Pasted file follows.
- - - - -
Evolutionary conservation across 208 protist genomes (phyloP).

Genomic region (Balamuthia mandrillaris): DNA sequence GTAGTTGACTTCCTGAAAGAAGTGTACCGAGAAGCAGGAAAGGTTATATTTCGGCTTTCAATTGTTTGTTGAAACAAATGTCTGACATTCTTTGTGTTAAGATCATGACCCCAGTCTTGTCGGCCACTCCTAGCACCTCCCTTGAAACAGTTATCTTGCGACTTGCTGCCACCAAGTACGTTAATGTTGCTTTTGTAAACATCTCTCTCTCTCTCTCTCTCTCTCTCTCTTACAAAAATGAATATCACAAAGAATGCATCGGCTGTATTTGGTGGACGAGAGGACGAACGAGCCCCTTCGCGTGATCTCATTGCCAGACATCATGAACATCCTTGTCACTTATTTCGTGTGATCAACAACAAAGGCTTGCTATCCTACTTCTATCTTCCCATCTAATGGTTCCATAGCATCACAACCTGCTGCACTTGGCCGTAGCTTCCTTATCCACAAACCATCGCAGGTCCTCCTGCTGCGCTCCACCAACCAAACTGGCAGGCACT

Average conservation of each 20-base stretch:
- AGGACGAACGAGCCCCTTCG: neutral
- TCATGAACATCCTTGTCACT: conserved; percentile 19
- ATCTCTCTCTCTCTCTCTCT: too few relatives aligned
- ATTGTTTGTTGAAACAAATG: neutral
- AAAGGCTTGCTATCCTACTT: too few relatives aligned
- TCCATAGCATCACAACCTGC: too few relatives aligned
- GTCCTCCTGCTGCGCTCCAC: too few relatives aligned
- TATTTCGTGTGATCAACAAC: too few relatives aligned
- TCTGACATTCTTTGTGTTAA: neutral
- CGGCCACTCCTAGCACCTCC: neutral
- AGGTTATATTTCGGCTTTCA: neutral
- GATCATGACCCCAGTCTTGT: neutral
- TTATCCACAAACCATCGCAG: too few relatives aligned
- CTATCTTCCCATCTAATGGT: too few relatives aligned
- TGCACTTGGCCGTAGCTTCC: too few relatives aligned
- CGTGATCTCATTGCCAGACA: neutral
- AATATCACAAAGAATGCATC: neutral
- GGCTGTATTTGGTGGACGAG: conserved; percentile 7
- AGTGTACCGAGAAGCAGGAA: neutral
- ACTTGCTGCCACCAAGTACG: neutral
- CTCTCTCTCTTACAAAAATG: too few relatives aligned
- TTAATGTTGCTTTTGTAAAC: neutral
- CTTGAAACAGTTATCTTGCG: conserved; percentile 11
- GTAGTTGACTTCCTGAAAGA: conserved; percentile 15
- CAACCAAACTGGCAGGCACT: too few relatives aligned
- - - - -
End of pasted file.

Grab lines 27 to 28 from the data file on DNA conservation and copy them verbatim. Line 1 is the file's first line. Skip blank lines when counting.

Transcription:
- GTAGTTGACTTCCTGAAAGA: conserved; percentile 15
- CAACCAAACTGGCAGGCACT: too few relatives aligned